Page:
The Roman Catholic Church experienced another rupture about five hundred years later during the Reformations. The Protestant reformers (Lutherans, Anglicans, and the Reformed) and the Radical Reformers (Anabaptists) disagreed with the Pope and his allies over issues of authority, Scripture, soteriology (the doctrine of salvation), and sacramental theology (the doctrines surrounding Holy Baptism and Holy Communion). At the time, Protestants also fought to translate the liturgy and the Bible into the language of the people, while the Roman Catholic leadership maintained that both should remain in Latin.
Catholic vs. Protestant biblical canon.
Roman Catholic Bibles contain all the books one would find in Protestant editions. However, Catholicism also recognizes the collection of books called the Apocrypha to be within the canon of Holy Scripture. Protestants, on the other hand, read these books only for example of life and instruction of manners. You can read more about how the Bible was finalized in these articles:
- How Do We Know the Right Books Made it into the New Testament?
- Who Decided What Went into the Bible?
What Is the Bible and Where Did it Come from?
Major Catholic beliefs that are important to know.
Roman Catholics, the Eastern Orthodox, and Protestants share many core Christian beliefs, particularly with regard to the Trinity and the Incarnation, especially as they are addressed in the ancient ecumenical councils. That being said, faithful Roman Catholics hold to several key distinctives.
One is the belief that the Roman Catholic Church is the one true church. This connects with the view that the Pope occupies the episcopal seat of Peter and is the sole vicar of Christ upon earth. This vicarious status holds several ramifications for Roman Catholic views of pastoral authority, politics, sacramental ministry, and Scripture.
Roman Catholic theologians have defended the universality of their church’s doctrine by several means. One approach is to hold to an ancient oral tradition that existed alongside the written tradition of Holy Scripture. Both the oral and written tradition coexisted together, with the oral tradition giving the definitive interpretation and application of biblical texts (such as
Roman Catholics believe in purgatory, a state in the afterlife in which a Christian’s sins are purged away, typically through suffering. This includes punishment for sins committed in one’s earthly life. It may be helpful for Protestants to understand purgatory as sanctification extended even after death, until one is truly transformed and glorified in perfect holiness. All those in Purgatory will reach heaven eventually. They do not remain there permanently, and they are never sent to the Lake of Fire.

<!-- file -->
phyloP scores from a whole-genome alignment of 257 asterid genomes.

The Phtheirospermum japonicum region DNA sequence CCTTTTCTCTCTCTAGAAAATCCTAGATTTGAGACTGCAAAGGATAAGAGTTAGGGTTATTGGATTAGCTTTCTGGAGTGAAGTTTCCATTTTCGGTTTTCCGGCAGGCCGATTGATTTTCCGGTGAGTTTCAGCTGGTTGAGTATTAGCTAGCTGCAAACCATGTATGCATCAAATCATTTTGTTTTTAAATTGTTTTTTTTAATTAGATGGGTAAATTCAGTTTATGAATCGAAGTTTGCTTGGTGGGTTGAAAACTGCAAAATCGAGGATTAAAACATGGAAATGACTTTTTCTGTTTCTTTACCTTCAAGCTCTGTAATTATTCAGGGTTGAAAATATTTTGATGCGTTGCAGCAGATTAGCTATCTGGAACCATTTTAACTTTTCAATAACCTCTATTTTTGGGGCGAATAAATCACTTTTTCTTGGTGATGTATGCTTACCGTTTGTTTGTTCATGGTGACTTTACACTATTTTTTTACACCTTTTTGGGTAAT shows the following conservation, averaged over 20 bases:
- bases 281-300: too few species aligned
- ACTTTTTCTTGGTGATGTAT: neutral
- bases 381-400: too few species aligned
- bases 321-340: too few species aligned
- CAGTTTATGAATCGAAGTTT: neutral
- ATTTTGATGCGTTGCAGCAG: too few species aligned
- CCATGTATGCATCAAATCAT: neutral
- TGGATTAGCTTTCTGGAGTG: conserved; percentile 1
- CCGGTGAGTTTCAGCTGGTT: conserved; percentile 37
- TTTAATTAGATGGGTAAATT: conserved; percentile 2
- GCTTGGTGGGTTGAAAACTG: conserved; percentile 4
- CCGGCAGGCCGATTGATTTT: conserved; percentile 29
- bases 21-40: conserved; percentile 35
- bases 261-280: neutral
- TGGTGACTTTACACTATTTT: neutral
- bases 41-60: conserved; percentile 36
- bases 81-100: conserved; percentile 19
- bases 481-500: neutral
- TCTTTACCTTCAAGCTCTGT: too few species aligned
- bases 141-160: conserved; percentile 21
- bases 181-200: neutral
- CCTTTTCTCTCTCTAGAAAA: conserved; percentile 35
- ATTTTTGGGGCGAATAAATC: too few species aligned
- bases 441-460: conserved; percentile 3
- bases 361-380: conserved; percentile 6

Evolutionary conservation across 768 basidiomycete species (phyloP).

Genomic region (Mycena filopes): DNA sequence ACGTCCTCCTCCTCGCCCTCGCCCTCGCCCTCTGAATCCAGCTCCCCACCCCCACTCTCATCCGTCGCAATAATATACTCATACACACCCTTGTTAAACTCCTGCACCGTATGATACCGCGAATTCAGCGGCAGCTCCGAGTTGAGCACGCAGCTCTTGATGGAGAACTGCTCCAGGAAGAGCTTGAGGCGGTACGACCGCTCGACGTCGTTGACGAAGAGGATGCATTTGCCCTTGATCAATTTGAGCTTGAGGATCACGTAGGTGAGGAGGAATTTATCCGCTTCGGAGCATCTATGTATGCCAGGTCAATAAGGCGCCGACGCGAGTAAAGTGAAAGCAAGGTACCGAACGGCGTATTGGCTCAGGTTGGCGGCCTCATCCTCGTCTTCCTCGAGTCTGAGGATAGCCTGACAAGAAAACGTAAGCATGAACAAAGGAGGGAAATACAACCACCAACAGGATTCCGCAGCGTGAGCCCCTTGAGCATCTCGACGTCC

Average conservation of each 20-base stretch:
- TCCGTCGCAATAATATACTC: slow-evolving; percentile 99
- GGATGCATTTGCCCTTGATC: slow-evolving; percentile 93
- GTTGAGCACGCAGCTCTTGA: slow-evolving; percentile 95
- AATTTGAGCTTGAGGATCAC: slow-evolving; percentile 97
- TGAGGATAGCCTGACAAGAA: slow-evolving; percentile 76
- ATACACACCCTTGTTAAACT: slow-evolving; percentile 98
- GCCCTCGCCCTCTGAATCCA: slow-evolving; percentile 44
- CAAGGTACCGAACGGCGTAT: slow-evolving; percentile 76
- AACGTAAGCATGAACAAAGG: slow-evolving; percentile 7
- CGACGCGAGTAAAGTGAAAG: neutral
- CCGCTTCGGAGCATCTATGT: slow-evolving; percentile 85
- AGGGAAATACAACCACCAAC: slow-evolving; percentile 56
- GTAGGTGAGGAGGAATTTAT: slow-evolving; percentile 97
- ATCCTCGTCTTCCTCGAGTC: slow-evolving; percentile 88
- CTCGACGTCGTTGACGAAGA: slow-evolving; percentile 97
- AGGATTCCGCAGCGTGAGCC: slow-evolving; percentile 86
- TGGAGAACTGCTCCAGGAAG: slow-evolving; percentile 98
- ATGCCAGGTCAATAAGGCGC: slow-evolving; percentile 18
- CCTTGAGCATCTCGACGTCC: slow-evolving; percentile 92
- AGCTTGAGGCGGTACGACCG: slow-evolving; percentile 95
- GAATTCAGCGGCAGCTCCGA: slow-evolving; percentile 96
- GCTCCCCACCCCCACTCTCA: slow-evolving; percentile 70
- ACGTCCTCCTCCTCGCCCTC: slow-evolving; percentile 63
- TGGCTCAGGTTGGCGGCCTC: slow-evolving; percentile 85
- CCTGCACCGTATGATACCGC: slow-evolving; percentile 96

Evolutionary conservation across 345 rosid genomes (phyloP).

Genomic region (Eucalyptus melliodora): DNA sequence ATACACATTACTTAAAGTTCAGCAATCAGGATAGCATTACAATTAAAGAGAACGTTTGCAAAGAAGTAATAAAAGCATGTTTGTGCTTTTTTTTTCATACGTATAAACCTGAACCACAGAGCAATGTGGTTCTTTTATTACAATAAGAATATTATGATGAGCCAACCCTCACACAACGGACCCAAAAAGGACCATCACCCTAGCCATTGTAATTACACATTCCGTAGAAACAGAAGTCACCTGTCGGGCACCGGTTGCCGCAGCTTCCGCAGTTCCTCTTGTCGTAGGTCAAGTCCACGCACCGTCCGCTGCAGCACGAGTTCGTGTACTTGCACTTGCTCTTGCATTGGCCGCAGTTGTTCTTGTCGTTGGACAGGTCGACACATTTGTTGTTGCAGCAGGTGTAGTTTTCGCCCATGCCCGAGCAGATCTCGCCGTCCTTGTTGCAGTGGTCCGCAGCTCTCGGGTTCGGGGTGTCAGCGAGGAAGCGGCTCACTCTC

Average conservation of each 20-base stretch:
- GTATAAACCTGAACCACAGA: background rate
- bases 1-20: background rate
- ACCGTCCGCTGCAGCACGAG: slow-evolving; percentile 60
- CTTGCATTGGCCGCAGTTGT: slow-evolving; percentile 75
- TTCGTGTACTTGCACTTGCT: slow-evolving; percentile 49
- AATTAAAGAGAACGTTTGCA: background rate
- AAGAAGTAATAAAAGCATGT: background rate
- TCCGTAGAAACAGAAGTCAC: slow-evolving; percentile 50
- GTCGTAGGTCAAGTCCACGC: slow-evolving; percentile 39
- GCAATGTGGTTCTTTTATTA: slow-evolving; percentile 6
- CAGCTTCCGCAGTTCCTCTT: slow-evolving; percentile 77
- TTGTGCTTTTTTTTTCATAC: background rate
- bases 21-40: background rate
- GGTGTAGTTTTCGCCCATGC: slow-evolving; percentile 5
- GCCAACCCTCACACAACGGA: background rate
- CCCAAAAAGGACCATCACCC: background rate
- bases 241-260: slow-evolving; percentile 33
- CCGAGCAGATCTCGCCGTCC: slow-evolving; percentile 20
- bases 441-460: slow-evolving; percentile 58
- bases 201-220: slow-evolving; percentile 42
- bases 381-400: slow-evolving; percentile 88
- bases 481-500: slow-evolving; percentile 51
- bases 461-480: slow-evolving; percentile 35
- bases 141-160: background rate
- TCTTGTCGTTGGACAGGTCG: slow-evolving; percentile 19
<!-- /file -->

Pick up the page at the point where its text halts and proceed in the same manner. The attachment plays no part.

Roman Catholics also hold to the idea of the “treasury of merit.” Roughly speaking, this is a sort of “bank” of grace, in which the merits of Jesus Christ and His holy saints are stored and can be accessed for the benefit of other Christians. It is inexhaustible due to Christ’s own infinite merit. Roman Catholics will pray to Christ or any variety of saints, beseeching them for such benefits. It is important to remember that Roman Catholics do not understand themselves to be worshipping the saints; they seek to honor them (dulia) while recognizing God alone as worthy of divine worship (latria). Protestants are typically skeptical of this distinction. One of the major controversies during the Protestant Reformation on the Pope’s claim to special access to the treasury of merit. In particular, the popes claimed that one could obtain indulgences from the Church, which could reduce the temporal punishment due for sins committed on earth. This meant shortening one’s time in Purgatory. These indulgences could be obtained for oneself or a loved one. What is more, the popes allowed for the sale and purchasing of indulgences, typically to help raise funds for their magnificent buildings and other projects. This enraged many theologians and pastors, including Martin Luther. Indulgences are still issued today, even though they are not commercialized as they were in the late medieval era thanks to reforms made in the Counter-Reformation.